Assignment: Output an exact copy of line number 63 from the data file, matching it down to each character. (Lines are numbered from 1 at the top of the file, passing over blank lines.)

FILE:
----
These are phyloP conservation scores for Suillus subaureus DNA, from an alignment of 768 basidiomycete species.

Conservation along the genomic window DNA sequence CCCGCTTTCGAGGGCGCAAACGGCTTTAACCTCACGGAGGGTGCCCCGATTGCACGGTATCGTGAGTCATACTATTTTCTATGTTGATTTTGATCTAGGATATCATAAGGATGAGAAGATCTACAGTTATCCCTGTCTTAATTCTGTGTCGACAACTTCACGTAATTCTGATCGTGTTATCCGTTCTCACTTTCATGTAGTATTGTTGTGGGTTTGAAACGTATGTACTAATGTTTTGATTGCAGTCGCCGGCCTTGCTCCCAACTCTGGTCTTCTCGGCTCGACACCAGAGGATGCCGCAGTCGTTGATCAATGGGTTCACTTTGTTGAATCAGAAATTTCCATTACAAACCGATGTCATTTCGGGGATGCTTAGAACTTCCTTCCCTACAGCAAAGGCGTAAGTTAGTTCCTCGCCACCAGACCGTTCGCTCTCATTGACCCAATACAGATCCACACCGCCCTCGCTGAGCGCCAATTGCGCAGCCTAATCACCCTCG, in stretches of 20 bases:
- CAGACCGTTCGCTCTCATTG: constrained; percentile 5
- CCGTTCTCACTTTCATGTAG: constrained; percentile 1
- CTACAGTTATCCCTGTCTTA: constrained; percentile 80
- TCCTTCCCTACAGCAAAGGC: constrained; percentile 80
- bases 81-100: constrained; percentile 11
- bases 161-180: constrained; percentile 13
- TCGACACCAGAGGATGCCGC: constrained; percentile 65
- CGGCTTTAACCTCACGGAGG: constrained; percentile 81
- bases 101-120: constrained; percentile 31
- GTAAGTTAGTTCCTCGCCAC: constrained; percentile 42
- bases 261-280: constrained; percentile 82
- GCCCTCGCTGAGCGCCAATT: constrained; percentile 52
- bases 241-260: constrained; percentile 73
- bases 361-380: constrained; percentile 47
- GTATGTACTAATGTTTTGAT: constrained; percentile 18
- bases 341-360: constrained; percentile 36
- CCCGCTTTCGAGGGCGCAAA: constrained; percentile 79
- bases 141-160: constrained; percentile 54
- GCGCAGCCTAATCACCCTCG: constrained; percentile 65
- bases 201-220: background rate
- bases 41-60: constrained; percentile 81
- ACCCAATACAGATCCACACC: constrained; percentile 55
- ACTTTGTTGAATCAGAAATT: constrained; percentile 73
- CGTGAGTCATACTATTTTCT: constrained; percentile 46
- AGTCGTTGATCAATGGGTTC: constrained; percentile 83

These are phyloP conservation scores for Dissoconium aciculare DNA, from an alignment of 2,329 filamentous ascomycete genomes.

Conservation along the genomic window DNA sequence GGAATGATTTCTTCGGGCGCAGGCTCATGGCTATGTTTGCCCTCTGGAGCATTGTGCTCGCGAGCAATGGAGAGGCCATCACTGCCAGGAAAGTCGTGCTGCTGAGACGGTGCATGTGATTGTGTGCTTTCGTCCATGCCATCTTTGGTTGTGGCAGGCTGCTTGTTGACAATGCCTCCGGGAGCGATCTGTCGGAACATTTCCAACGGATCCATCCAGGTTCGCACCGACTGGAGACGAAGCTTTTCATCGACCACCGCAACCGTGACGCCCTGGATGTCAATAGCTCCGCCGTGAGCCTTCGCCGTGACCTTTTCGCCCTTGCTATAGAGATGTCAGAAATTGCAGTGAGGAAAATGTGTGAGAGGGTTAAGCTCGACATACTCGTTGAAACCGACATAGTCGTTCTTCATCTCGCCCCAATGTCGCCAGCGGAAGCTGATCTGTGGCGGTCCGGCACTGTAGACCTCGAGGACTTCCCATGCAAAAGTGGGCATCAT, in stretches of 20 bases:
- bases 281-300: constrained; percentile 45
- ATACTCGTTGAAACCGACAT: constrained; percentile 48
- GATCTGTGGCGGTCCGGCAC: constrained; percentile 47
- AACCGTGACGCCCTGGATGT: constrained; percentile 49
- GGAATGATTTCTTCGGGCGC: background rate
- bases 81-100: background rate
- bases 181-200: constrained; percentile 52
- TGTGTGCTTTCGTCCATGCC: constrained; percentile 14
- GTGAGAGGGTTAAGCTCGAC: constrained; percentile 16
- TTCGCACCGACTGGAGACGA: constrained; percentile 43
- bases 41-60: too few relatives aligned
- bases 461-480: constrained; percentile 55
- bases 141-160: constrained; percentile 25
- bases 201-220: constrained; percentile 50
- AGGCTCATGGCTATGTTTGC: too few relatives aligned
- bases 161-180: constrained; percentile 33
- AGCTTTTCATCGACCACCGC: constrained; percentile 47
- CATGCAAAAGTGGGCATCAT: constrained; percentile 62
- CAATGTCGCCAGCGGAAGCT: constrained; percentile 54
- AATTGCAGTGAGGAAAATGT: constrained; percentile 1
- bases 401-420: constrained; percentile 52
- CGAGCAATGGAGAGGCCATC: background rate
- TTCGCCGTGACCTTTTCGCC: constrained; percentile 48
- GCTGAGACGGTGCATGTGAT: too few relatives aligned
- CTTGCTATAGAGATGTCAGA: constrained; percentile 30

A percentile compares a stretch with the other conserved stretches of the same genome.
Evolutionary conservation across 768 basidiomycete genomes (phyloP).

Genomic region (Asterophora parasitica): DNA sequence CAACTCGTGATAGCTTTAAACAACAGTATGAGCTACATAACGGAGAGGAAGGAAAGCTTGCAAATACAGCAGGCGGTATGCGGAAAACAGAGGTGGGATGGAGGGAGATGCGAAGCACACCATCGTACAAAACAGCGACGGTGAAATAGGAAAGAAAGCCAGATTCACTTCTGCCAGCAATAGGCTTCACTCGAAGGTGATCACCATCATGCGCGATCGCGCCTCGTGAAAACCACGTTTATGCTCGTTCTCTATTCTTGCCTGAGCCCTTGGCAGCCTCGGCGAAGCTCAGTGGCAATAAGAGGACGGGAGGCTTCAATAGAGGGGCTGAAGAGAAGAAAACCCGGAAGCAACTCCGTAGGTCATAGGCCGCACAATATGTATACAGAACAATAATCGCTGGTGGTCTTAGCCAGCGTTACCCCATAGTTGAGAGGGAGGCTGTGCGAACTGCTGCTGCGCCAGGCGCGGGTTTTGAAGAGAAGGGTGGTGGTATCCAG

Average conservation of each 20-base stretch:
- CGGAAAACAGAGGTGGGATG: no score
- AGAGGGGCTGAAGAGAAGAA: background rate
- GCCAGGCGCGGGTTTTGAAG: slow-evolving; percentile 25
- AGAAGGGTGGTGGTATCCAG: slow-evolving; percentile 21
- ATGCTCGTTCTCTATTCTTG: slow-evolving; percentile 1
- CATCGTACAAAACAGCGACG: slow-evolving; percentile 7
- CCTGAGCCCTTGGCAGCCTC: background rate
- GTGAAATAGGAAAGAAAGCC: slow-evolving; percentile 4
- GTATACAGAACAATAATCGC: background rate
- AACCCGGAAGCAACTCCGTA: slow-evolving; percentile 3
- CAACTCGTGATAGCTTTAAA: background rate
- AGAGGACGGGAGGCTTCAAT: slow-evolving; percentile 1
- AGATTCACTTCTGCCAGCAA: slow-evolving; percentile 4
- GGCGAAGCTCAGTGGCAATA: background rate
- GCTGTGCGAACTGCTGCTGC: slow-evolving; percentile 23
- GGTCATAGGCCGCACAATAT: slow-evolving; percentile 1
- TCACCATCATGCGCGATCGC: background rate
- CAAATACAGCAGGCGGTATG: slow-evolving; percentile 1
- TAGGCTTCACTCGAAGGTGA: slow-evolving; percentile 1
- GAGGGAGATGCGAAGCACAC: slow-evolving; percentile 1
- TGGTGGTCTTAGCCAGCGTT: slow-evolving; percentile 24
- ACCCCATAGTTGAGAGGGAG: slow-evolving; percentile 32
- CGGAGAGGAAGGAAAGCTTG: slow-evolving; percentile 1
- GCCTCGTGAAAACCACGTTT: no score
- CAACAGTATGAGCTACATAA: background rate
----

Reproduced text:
- ATGCTCGTTCTCTATTCTTG: slow-evolving; percentile 1